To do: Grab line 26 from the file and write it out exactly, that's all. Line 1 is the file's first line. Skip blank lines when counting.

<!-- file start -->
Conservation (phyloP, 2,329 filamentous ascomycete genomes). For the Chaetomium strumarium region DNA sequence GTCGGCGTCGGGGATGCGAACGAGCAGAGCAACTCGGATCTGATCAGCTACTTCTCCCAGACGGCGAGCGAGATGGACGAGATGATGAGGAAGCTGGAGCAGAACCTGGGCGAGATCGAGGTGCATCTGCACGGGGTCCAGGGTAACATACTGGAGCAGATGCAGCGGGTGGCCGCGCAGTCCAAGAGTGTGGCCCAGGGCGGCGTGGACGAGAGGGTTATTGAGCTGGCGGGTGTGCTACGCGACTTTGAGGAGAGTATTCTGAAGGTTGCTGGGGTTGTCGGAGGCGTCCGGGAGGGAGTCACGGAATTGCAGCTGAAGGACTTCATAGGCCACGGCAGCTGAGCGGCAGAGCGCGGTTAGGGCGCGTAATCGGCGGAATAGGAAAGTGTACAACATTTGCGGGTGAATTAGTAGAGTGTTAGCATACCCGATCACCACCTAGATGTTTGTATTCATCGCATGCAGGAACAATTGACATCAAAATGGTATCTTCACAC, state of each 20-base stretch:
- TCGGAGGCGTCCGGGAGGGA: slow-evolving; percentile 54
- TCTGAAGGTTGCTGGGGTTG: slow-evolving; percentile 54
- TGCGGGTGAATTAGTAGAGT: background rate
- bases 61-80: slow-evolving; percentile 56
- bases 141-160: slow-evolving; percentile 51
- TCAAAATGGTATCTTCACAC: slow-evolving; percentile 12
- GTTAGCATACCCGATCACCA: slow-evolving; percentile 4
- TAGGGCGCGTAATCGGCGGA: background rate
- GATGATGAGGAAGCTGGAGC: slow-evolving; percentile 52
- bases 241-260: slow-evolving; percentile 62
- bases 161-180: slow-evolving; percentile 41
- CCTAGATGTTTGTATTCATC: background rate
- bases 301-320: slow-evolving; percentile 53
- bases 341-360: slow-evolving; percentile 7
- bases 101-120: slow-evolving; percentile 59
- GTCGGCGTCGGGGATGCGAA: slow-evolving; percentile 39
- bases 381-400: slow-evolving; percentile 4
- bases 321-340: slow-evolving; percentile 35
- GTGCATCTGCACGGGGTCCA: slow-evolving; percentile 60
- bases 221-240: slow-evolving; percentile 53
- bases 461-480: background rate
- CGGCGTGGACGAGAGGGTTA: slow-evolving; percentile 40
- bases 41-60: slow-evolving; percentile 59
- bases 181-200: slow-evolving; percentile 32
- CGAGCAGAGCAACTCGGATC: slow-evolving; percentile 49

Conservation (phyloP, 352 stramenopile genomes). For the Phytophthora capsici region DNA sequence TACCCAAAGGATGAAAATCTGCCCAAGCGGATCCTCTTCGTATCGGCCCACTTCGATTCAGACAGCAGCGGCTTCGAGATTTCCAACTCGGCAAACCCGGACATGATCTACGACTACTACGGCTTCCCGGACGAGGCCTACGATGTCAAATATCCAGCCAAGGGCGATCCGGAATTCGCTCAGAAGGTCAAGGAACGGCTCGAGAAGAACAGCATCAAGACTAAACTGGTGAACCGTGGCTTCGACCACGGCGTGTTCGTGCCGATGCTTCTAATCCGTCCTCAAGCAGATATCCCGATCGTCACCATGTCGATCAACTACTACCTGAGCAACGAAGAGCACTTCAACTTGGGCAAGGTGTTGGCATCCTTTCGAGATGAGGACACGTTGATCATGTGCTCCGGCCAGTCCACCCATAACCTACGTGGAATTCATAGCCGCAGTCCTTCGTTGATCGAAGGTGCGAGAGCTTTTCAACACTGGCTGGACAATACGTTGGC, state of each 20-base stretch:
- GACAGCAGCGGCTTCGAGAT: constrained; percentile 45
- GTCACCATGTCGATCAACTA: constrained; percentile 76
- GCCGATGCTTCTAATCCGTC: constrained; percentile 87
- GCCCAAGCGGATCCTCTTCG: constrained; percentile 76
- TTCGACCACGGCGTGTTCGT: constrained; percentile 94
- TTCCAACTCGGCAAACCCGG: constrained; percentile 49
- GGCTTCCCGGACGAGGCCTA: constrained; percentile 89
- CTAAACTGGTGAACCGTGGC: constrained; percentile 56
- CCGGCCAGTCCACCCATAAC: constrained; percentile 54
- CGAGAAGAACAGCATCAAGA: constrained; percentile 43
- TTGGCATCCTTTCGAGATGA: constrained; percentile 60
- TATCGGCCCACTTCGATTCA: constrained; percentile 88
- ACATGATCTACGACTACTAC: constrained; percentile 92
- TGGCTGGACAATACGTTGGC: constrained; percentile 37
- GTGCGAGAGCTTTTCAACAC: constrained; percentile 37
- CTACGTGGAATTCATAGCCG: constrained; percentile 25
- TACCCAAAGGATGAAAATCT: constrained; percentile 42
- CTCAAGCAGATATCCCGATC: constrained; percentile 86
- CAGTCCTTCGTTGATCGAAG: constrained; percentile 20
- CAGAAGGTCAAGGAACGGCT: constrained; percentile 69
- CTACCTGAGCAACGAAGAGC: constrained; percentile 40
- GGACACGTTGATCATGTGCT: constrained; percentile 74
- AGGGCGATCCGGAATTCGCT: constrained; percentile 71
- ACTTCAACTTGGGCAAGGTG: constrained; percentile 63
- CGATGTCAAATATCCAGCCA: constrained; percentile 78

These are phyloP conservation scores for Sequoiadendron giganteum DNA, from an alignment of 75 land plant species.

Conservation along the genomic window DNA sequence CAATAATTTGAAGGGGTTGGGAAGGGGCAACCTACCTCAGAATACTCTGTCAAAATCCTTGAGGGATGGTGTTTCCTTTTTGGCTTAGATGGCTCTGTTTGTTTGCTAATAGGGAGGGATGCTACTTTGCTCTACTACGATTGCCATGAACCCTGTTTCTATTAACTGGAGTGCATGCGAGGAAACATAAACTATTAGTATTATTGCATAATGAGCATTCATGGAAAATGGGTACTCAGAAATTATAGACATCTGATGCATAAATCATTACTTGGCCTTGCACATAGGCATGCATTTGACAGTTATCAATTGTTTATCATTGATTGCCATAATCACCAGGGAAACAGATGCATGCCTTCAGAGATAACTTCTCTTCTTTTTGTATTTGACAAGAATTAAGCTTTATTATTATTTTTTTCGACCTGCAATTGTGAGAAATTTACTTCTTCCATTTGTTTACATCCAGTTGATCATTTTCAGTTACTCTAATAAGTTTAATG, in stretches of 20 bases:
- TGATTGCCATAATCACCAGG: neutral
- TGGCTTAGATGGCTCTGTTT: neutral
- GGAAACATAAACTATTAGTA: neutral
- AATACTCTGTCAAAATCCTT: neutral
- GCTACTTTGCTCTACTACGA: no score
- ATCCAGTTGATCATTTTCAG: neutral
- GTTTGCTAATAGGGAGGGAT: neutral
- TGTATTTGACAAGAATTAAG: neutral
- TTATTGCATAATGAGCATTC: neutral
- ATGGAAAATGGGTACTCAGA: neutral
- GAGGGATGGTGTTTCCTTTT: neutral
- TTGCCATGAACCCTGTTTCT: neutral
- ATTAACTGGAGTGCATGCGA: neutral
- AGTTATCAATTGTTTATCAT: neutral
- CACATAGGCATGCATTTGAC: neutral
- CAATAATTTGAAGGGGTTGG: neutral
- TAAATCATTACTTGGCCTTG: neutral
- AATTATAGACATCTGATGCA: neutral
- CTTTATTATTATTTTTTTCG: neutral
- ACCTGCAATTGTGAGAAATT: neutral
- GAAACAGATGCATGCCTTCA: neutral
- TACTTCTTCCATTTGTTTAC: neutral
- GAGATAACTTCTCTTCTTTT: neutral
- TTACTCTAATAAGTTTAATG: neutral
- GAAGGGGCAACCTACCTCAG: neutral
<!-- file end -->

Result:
- CGAGCAGAGCAACTCGGATC: slow-evolving; percentile 49